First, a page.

# Re: How one can demonstrate that microphone is a nonlinear device?

```You don't mention what type of microphone you are using.
However, if you use a condenser type there is a really
impressive way to demonstrate the 2nd order term.

Note that condensers are inherently 2nd order and are only
linearized by using a hefty bias voltage.  So you *could*
just remove the bias and you'd get a pure 2nd order
microphone response, although it may be hard to measure.
(Haven't actually tried that.)

Much more dramatic is to use the fact that (most)
microphones are reversible, and can be used as sound
sources.  (Condenser types have especially flat responses
at high frequencies, so make good sources for working with
rodents.)

The demonstration is to apply a pure sine wave voltage.
Without bias, rhe microphone is a pure square-law device
and the sound output is a pure sine wave at *twice* the
frequency.

To get reasonable sound output you should use a 1/2 inch or
1 inch diameter unit.  You'll probably want something like
+/-100V max, which you can get from a step-up transformer
on the output of a conventional "home stereo" power amp.
(A typical 50-watt/channel amp can put out about +/-20V
max.  You might want to listen to that first, without the
transformer. If it meets your needs, just go with that.)

Don't go crazy with the step-up... more is not better.  If
you go too high (say, more than +/-200 on a half-inch mic)
the diaphragm excursion can bring it into contact with the
backing plate: It spot-welds instantly... very expensive!
Monitor the voltage before you apply it to the microphone.
The mic is essentially an open circuit, so there is no load
on the amp or transformer.  (Unless you go too high!)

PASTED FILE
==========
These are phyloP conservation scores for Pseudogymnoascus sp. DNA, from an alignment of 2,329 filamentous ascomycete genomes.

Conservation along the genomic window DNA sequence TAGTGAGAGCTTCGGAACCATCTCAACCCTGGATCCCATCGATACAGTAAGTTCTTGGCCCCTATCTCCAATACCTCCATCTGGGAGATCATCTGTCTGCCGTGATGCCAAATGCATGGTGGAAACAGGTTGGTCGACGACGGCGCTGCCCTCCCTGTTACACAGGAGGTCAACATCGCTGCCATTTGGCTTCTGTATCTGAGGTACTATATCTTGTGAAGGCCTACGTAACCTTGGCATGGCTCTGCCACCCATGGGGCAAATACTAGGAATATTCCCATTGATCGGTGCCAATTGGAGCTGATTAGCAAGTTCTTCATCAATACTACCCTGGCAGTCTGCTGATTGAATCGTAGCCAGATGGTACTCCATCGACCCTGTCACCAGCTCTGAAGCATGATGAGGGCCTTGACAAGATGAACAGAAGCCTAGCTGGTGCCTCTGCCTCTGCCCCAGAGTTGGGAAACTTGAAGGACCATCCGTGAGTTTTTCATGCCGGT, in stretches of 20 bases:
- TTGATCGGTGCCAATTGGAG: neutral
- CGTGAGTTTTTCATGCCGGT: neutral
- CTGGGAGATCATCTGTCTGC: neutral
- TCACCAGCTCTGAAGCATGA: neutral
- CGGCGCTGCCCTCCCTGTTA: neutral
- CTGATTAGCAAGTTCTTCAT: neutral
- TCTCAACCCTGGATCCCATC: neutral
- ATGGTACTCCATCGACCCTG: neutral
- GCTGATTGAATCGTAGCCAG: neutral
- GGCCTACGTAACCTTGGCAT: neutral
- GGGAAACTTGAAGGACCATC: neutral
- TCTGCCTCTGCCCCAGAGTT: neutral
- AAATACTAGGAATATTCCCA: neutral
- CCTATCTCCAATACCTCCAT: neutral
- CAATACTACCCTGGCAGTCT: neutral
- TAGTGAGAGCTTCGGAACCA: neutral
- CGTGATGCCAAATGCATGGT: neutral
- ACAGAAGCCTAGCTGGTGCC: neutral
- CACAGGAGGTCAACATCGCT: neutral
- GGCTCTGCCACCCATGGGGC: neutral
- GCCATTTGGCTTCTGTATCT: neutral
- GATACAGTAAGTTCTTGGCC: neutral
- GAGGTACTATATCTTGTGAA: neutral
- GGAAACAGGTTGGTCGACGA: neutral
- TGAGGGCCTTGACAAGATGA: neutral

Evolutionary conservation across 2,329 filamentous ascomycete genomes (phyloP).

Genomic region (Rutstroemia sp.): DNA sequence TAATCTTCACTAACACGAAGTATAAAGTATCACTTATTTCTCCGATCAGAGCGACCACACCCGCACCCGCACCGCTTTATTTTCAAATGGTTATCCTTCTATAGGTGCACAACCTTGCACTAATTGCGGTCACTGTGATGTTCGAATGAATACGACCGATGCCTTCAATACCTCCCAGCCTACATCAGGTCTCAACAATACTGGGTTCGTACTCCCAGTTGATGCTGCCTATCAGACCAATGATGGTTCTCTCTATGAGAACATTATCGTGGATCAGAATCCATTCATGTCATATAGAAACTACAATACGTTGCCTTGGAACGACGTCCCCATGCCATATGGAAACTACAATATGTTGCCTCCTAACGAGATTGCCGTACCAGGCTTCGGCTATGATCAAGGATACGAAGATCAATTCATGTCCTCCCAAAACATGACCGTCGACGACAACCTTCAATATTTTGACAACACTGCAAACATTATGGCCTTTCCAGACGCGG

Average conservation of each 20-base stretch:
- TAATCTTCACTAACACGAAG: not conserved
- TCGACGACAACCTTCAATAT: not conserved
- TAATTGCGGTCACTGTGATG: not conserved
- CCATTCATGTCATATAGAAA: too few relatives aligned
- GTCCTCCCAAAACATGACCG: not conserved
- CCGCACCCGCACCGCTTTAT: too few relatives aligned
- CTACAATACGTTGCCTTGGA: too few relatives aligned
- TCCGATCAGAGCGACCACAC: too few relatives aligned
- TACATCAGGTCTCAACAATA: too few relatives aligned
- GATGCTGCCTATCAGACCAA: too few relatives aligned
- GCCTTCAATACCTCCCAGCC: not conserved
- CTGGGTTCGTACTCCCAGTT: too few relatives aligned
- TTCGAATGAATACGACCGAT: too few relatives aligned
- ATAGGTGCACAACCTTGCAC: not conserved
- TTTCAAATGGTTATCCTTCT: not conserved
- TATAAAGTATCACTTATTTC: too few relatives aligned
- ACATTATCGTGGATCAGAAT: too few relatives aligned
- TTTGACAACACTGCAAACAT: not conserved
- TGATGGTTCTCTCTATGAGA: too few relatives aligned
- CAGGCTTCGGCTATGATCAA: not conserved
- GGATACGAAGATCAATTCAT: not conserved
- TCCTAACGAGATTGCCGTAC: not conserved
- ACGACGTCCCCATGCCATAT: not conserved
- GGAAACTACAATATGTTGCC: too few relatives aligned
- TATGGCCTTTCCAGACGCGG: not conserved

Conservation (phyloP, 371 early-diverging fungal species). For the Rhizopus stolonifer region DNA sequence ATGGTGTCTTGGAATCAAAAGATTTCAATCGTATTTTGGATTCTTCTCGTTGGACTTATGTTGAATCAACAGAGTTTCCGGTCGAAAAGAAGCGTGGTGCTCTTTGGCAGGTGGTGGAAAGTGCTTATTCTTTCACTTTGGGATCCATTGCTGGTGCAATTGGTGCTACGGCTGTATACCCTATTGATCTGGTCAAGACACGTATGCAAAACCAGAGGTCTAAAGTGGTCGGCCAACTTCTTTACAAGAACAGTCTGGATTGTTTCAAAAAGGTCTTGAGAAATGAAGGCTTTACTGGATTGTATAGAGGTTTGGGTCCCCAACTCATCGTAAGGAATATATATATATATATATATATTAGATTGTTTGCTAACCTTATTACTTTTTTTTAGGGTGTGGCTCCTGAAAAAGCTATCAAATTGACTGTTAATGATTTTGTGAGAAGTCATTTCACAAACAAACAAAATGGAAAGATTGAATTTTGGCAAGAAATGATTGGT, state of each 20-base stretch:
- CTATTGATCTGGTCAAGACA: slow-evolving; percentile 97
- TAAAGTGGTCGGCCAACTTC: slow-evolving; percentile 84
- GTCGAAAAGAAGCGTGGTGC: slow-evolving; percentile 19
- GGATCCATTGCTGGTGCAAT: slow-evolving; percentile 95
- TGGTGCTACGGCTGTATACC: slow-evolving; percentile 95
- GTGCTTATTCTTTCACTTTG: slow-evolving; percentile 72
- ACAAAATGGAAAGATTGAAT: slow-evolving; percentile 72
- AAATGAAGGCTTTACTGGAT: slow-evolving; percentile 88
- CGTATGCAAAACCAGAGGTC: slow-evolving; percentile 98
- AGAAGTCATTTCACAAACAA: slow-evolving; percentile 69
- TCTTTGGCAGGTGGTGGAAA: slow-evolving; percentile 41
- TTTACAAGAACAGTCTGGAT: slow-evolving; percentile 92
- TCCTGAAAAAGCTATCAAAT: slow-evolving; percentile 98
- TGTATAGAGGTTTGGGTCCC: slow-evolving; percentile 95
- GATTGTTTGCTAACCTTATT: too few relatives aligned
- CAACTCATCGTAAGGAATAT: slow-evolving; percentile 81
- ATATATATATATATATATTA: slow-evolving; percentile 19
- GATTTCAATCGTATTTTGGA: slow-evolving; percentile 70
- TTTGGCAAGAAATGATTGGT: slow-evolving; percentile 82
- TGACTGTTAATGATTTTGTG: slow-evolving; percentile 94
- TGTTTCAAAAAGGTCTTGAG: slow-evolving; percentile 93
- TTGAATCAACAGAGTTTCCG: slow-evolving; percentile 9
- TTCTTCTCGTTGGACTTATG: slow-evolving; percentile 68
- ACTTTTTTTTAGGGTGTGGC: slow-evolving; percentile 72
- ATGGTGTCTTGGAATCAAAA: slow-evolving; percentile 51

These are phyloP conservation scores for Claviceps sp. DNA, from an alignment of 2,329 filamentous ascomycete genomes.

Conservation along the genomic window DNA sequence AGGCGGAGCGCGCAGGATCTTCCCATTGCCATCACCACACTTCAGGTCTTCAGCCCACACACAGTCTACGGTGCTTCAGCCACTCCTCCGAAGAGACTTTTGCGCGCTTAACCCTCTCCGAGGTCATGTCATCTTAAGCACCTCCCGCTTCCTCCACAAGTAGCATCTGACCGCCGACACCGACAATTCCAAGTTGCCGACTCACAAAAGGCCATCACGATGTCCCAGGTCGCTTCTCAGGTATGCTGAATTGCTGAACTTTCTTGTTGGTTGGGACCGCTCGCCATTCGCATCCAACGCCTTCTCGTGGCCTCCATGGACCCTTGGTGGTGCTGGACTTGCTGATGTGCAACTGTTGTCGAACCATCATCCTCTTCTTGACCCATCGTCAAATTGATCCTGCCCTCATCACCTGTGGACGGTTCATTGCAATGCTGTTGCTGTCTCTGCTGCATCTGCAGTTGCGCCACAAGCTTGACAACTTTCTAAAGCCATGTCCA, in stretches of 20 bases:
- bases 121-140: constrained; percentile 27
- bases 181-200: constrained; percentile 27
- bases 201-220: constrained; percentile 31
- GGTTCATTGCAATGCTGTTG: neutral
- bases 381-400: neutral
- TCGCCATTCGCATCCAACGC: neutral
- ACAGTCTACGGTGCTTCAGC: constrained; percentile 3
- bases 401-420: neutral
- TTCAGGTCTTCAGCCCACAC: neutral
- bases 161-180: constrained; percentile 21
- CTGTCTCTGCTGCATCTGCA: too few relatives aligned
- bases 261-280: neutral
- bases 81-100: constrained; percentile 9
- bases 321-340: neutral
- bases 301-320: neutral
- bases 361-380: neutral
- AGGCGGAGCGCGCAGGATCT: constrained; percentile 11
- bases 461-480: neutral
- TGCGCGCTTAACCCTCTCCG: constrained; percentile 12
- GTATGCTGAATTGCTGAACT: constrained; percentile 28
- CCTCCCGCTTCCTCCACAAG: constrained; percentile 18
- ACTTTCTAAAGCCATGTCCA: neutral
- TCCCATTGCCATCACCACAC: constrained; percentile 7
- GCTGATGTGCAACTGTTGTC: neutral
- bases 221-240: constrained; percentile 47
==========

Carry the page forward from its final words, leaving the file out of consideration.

I've used B&K and ACO Pacific 1/2 inch units for this with
good results.  Normally, these would be run with +200 V
bias, with the audio applied on top of that and limited to
less than +/-100 V. (That's the absolute max.)

Without the bias a sine wave output has much lower
distortion (except being at 2x frequency).  But it turns
out to be not especially useful as a stimulus for hearing
research, because there is also a large DC component.
Remember the old "sum and difference" terms from the
product of 2 sines?  The difference is 0 Hz.  That means
that if you want to apply tone bursts, you get a thump at
no extra charge.  No problem for continuous tones, since
you can't hear DC, but onset and offset of bursts can be
quite audible.

Best regards,

Bob Masta

-------------------------
On 11 Jun 2012 at 14:13, Hafiz Malik wrote:

> Hi Every 1,
>
> Microphone is generally modeled using a second-order nonlinear function,
> that is, y(n) = ax(n) + b x(n)^{2} where x(n) is the microphone input.
>
> How can one demonstrate this non-linearity?
>
> Any suggestions/comments/literature in this regard.
>
> Thanks,
> --
> Hafiz Malik
> Assistant Professor
> Electrical and Computer Engineering Department,
> University of Michigan - Dearborn
> Dearborn, MI 48128
> RN: 220 ELB
> Tel: (313)5935677
> Fax: (313)5836336
> http://www-personal.engin.umd.umich.edu/~hafiz
>

Bob Masta

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